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Changes to Medicare "Incident To" Billing Requirements

Medicare allows a physician to bill for certain services furnished by an Advanced Practice Practitioner (APP) under what is referred to as "incident to" billing.  The "incident to" rule permits services furnished as an integral part of the physician's professional services in the course of diagnosis or treatment of an injury or illness to be reimbursed at 100% of the physician fee schedule, even if the service is not directly furnished by the physician.  (A requirement of “incident to” billing is that the physician must have had an initial face-to-face encounter with the patient, which means “incident to” does not apply if the APP sees a new patient or an established patient with a new problem.)

A significant requirement for the services of APPs to be billed as "incident to" is direct supervision by the physician.  Although the supervising physician does not need to be present in the room where the APP is seeing the patient, the “direct supervision” standard requires the supervising physician be “physically present in the office suite and immediately available to furnish assistance and direction” during the time the APP is providing the service. 

The 2016 Medicare physician payment rule provides some clarification on how the direct supervision requirement under the “incident to” billing rules operates.  The new rule clarifies that the physician who directly supervises the APP is the only party that can bill the service of the APP as “incident to” his or her service.  CMS considers this as a clarification of its longstanding policy, but many providers will see this as a new restriction of the “incident to” guidelines.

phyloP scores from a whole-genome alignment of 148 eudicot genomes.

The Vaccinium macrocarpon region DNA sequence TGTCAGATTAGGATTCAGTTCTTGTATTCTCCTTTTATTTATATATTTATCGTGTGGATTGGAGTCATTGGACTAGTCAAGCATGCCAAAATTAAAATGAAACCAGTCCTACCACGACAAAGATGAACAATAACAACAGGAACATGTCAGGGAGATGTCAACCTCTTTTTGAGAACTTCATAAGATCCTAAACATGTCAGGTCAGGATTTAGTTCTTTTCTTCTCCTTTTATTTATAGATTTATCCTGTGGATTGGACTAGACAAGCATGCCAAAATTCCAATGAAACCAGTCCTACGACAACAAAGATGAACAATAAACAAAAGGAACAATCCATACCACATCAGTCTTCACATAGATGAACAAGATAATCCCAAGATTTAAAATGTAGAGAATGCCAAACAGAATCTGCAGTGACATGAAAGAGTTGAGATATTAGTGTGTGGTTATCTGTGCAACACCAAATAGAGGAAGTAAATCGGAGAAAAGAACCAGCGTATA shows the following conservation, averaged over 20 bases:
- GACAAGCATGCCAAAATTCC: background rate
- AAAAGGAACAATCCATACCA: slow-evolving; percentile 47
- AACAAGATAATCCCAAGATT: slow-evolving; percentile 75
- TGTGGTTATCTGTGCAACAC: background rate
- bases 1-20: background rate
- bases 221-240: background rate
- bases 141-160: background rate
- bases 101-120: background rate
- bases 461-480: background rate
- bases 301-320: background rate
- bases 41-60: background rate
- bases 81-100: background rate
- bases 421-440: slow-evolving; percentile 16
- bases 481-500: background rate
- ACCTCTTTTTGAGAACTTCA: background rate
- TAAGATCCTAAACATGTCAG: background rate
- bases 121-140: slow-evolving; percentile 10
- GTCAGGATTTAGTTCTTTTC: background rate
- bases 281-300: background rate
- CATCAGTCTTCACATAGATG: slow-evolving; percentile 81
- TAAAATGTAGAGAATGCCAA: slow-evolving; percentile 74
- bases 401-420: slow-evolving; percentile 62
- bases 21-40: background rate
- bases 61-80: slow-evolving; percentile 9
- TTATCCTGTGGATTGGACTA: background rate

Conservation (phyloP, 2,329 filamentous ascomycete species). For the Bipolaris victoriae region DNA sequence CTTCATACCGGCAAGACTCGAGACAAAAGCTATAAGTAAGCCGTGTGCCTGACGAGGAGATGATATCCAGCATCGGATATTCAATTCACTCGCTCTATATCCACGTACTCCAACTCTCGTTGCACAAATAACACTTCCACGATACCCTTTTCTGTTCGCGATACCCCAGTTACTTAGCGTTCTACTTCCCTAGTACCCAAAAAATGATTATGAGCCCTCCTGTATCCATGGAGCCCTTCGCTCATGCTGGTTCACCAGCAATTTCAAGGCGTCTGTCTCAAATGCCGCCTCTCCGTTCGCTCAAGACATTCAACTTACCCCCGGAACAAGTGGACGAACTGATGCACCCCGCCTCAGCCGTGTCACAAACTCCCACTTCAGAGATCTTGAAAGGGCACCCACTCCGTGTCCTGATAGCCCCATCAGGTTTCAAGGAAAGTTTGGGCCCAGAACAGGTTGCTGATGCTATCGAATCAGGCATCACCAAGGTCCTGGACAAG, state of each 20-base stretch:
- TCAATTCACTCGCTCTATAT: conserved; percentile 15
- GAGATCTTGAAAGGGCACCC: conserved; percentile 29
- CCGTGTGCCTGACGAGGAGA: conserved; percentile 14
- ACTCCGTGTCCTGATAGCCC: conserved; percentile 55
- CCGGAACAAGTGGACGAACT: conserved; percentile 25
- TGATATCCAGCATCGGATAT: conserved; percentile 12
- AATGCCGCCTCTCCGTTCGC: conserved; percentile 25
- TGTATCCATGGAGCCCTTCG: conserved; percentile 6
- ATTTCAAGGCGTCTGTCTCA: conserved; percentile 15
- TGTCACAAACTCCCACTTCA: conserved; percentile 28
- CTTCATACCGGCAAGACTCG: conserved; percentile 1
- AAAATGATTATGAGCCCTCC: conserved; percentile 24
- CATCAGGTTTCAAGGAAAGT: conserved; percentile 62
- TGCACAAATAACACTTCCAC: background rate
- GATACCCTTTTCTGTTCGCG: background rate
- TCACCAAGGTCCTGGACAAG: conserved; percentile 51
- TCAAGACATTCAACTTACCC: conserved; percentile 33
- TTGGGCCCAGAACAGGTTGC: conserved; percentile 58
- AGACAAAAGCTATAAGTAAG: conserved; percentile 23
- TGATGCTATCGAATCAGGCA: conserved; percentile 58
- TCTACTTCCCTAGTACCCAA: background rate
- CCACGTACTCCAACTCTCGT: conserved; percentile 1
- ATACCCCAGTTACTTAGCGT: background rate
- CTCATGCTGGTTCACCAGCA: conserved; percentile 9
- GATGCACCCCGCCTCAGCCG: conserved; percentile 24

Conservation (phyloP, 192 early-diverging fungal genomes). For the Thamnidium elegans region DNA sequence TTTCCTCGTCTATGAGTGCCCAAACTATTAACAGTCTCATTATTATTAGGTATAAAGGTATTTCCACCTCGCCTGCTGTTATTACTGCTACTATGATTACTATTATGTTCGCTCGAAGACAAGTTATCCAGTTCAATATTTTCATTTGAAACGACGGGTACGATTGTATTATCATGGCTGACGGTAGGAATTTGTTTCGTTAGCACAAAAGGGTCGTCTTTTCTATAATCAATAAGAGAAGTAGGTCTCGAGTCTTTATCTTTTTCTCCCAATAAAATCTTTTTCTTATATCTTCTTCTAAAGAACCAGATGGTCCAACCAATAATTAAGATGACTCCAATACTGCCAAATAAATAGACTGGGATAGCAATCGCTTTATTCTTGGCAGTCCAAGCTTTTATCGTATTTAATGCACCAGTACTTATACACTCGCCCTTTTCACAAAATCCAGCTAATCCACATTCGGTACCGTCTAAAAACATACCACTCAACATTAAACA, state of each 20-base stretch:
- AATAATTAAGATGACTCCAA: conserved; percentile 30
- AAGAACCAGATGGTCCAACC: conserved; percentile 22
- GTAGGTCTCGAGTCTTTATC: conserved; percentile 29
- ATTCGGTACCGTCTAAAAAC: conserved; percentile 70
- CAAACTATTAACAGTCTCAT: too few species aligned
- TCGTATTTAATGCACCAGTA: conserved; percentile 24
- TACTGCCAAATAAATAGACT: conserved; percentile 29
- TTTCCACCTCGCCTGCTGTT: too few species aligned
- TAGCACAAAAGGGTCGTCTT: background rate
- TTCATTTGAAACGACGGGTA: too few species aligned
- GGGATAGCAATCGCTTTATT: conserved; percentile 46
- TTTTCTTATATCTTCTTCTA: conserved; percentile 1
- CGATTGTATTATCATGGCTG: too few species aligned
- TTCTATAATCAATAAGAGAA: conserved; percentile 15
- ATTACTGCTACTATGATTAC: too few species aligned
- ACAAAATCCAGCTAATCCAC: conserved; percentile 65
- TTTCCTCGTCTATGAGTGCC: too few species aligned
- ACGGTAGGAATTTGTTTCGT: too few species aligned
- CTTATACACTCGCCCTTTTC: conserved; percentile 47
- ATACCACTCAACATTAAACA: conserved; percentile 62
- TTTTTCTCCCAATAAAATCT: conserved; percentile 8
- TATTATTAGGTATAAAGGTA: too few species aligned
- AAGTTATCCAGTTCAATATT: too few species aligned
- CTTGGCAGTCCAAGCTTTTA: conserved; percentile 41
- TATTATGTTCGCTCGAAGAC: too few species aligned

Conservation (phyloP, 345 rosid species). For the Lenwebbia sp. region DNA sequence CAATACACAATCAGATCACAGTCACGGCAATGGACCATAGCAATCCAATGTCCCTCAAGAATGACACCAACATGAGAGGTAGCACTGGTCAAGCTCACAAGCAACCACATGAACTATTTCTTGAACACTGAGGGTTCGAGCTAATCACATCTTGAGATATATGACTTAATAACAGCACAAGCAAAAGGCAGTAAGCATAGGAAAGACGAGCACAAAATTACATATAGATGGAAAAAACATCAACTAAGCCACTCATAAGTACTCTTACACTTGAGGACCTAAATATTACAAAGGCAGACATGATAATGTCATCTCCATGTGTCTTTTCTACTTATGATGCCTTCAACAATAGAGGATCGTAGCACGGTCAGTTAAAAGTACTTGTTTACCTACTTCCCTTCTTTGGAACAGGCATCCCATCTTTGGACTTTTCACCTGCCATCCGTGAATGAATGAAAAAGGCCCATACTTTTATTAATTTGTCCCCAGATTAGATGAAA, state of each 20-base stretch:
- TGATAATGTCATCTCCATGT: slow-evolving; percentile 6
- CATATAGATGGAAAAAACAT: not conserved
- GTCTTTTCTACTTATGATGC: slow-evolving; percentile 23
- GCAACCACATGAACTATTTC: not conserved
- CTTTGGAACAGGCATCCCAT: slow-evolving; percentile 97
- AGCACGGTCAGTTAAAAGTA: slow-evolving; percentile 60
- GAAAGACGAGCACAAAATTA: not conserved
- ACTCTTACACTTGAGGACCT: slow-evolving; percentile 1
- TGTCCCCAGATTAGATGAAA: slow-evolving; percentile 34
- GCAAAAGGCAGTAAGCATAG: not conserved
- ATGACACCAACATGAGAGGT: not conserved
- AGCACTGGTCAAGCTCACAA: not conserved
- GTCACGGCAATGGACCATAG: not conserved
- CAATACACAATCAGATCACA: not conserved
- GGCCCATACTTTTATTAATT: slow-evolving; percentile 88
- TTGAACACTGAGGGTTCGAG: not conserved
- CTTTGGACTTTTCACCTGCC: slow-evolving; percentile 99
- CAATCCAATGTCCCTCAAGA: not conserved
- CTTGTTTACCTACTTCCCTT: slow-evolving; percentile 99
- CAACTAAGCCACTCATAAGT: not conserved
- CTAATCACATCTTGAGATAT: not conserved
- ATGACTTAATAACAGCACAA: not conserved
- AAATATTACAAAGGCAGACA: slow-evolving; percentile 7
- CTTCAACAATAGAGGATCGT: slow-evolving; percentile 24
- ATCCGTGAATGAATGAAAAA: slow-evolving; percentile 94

This clarification will cause consternation in some practices, because often more than one physician (in the same practice) will be involved in the care of a patient.  It is common for one physician to visit the patient and order a test or procedure, and then have the APP follow-up with the patient for that particular diagnosis.  A different physician may supervise some of the follow-up visits.  Prior to this clarification, the physician who originally ordered the service might have billed the APPs follow-up as “incident to” (under his/her billing number) even though another physician actually supervised the performance of the service.  The revised regulatory language clarified this is not permitted, and that only the physician actually present in the office suite who supervises the service can bill for the service as “incident to” his or her service.  When filing a claim for services billed “incident to” a physician’s services, the billing number of the physician that actually supervises the performance of the service must be used rather than that of the ordering physician.

According to CMS, the reason behind this rule is that “billing practitioners should have a personal role in, and responsibility for, furnishing services for which they are billing and receiving payment as an incident to their own professional service.”  In view of this regulatory clarification, physician practices may wish to reexamine their billing process and procedures to clarify the correct billing for “incident to” services.  They should also insure that physicians and staff are trained on the proper supervision and billing of services under the “incident to” rules.

About The Author

Jackie Boswell is an Assistant Vice President in SVMIC’s Medical Practice Services Department. Her background includes over 25 years as a medical management executive including hospital and physician practice administration. She obtained a Bachelor’s degree in Computer Information Systems from Murray State University and a Masters Degree in Business Administration from Belmont University. She is a Fellow in the American College of Medical Practice Executives and has served as Finance Chair for MGMA’s Financial Management Society and as the ACMPE Forum Rep for the Tennessee MGMA. Jackie is a member of the Board of Directors and Finance Committee at Three Rivers Hospital in Waverly, TN. She also serves on the United Way Allocations Committee in Humphreys County. 

The contents of The Sentinel are intended for educational/informational purposes only and do not constitute legal advice. Policyholders are urged to consult with their personal attorney for legal advice, as specific legal requirements may vary from state to state and/or change over time.

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